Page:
HISTORY OF THE HASH HOUSE HARRIERS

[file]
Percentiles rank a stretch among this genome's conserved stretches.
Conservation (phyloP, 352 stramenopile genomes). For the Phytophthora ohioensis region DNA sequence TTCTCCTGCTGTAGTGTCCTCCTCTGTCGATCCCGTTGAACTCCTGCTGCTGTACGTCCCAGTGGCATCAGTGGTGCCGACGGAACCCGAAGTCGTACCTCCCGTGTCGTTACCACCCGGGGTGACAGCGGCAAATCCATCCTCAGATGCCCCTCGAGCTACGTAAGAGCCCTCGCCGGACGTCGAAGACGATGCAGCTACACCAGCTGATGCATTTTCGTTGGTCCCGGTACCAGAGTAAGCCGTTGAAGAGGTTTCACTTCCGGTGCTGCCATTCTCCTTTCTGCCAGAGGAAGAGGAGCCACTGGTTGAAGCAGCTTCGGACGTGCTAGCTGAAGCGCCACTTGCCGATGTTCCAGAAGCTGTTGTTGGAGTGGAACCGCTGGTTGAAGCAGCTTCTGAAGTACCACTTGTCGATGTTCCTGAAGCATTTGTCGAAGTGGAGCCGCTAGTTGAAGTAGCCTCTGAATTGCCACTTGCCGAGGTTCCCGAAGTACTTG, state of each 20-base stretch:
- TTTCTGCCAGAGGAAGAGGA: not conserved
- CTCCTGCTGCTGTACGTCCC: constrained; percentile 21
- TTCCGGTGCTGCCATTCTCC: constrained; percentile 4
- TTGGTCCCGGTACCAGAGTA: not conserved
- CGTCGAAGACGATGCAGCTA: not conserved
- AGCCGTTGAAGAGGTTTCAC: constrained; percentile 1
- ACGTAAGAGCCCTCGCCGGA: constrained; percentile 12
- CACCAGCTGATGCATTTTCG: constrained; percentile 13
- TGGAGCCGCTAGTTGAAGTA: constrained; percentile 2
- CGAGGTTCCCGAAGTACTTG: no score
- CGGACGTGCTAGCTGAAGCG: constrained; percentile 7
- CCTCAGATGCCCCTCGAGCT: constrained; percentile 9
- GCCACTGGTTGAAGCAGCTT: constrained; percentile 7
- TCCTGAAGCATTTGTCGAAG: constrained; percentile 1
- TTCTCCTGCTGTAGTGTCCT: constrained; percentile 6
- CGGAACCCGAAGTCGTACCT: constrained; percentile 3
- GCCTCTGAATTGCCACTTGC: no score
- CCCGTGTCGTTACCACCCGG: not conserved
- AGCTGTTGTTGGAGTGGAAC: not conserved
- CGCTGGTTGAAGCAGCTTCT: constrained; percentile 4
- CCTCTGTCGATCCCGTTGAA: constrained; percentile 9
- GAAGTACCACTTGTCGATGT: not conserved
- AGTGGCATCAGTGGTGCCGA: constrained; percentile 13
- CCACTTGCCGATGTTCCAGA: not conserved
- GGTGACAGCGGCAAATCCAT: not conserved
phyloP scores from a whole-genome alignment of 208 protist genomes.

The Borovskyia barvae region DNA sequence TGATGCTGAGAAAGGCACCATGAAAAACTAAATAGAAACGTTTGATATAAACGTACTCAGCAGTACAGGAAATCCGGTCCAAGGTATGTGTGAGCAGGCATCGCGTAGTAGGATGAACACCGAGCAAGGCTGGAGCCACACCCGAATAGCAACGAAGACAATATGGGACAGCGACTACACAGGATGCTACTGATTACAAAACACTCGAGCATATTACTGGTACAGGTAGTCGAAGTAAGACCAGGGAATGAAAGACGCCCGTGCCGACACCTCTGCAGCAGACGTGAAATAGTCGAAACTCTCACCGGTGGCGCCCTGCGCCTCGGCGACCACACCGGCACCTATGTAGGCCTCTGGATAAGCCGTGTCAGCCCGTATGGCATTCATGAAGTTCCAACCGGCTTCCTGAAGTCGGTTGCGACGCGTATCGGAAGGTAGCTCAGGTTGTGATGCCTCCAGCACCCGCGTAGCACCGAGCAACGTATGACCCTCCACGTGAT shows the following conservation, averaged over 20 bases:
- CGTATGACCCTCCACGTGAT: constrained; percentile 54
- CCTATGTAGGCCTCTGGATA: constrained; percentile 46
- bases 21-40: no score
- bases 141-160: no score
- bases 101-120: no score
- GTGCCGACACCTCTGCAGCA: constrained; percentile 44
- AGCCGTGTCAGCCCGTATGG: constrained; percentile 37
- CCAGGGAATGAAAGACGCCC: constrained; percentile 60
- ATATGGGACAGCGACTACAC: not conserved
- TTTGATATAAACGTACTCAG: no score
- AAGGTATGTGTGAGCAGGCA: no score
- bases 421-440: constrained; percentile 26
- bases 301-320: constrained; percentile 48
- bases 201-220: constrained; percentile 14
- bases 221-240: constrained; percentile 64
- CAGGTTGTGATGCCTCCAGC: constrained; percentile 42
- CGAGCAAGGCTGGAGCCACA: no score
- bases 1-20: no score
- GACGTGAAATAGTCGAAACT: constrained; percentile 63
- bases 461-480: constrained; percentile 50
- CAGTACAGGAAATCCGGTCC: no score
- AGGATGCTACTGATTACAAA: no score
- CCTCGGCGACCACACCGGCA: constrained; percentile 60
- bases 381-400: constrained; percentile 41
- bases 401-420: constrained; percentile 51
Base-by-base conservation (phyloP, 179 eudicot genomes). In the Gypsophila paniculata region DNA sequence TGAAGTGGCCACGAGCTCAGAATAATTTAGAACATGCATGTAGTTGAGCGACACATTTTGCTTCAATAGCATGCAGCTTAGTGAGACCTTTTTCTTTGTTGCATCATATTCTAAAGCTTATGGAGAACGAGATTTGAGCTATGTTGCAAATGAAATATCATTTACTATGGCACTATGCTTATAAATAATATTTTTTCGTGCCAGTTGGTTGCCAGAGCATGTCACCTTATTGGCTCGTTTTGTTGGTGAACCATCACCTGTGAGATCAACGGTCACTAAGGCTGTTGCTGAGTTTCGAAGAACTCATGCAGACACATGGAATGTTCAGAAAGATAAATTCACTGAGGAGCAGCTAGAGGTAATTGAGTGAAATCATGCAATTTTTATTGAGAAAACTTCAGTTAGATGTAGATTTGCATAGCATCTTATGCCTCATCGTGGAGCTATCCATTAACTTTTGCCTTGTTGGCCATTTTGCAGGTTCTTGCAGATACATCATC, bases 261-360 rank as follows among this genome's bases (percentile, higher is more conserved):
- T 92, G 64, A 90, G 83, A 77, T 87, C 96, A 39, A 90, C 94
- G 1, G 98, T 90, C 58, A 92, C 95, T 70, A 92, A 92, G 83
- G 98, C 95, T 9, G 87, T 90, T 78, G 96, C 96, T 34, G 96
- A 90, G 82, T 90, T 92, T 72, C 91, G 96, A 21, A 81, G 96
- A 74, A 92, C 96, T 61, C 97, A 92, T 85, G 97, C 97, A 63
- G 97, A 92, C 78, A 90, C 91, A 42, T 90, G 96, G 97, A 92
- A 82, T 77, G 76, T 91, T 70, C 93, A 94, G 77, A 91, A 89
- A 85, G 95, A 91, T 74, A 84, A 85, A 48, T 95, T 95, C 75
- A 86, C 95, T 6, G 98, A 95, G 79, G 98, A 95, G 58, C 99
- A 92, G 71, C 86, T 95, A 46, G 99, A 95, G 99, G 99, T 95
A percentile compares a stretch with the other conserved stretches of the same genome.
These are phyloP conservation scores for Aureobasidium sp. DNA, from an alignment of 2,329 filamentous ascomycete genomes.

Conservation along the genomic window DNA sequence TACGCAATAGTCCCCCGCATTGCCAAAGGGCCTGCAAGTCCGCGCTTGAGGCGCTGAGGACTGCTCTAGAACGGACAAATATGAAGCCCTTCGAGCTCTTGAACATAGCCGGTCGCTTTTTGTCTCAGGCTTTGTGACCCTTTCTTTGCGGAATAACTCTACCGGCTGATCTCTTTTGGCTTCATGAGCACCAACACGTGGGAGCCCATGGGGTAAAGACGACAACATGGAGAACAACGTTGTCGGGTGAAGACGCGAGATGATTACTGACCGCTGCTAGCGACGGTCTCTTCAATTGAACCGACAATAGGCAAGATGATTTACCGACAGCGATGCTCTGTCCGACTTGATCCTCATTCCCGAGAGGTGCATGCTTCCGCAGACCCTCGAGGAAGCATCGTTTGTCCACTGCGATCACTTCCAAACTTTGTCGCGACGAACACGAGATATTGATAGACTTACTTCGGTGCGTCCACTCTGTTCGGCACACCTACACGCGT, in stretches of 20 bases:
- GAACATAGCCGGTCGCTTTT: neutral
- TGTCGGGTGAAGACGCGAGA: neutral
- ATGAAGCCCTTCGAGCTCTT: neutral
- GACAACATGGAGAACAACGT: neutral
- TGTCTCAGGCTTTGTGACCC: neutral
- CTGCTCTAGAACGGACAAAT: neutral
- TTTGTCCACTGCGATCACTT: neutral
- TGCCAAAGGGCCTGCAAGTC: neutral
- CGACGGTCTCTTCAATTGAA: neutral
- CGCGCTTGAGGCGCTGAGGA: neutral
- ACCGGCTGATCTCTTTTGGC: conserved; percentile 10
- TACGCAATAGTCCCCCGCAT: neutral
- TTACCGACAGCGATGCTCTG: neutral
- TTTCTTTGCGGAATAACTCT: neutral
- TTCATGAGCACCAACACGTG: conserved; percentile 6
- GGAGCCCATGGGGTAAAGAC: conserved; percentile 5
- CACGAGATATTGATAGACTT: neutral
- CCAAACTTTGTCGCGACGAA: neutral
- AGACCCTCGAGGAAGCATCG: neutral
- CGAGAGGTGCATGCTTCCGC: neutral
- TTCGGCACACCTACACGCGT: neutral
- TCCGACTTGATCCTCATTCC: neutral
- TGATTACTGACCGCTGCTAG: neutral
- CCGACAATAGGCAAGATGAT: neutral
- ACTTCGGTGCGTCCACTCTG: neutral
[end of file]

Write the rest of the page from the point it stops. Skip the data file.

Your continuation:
Hashing began in Kuala Lumpur, Malaysia, in 1938, when a casual group of British colonial officials and expatriates, Cecil Lee, Frederick "Horse" Thomson, Ronald "Torch" Bennett, and a British accountant of Catalan descent Albert Stephen Ignatius Gispert (A.S. Gispert) would meet after work on Monday evenings to run, following a paper trail, through the environs of Kuala Lumpur to get rid of the excesses of the previous weekend. There was another member of the group, John Woodrow, who is rarely credited as one of the founders as he left Malaysia after the war to return home to his family in Scotland. After running for some months they were approached by the Registrar of Societies, who advised them that, as they were a "group" they would require a Constitution (the aims of which are reproduced below) and a name. (A.S. Gispert) (known as "G") suggested the name "Hash House Harriers". As bachelors, they were billeted in the Selangor Club Annex, known locally as the Hash House, because of its monotonous food. Their runs were patterned after the traditional British paper chase. A hare was given a head start to blaze a trail, marking his devious way with shreds of paper, all the while pursued by a shouting pack of "harriers." Only the hare knew where he was going...the harriers followed his clues to stay on trail. Apart from the excitement of chasing the hare and solving the clues, reaching the end was its own reward...for of these there thirsty harriers would find a tub of iced beer (and, in those earlier, more forgiving days, ginger beer and cigarettes). Hashing died out during World War II after the Japanese invasion of Malaysia, but started again shortly after the war, when the original protagonists, minus "G" who had been killed in the Japanese invasion of Singapore, re-assembled in Kuala Lumpur. Apart from a "one off" chapter, formed in the Italian Riviera, (now the Royal Milan and Bordighera Hash), hashing didn't take off until 1962, when Ian Cumming founded the 2nd kennel in Singapore. From then on, the phenomenon started to grow, spreading through the Far East, Australia, and New Zealand, as well as Europe and North America. Hashing experienced a large growth in popularity during the mid-1970s. By the end of the 20th century, there were thousands of Hash House Harrier clubs in all parts of the world, with newsletters, directories, and even regional and world hashing conventions. This boom is owed largely to the power of the Internet to provide timely and accurate information on kennels and their events and points of contact. As of 2003, there are two organized HHH groups in Antarctica.
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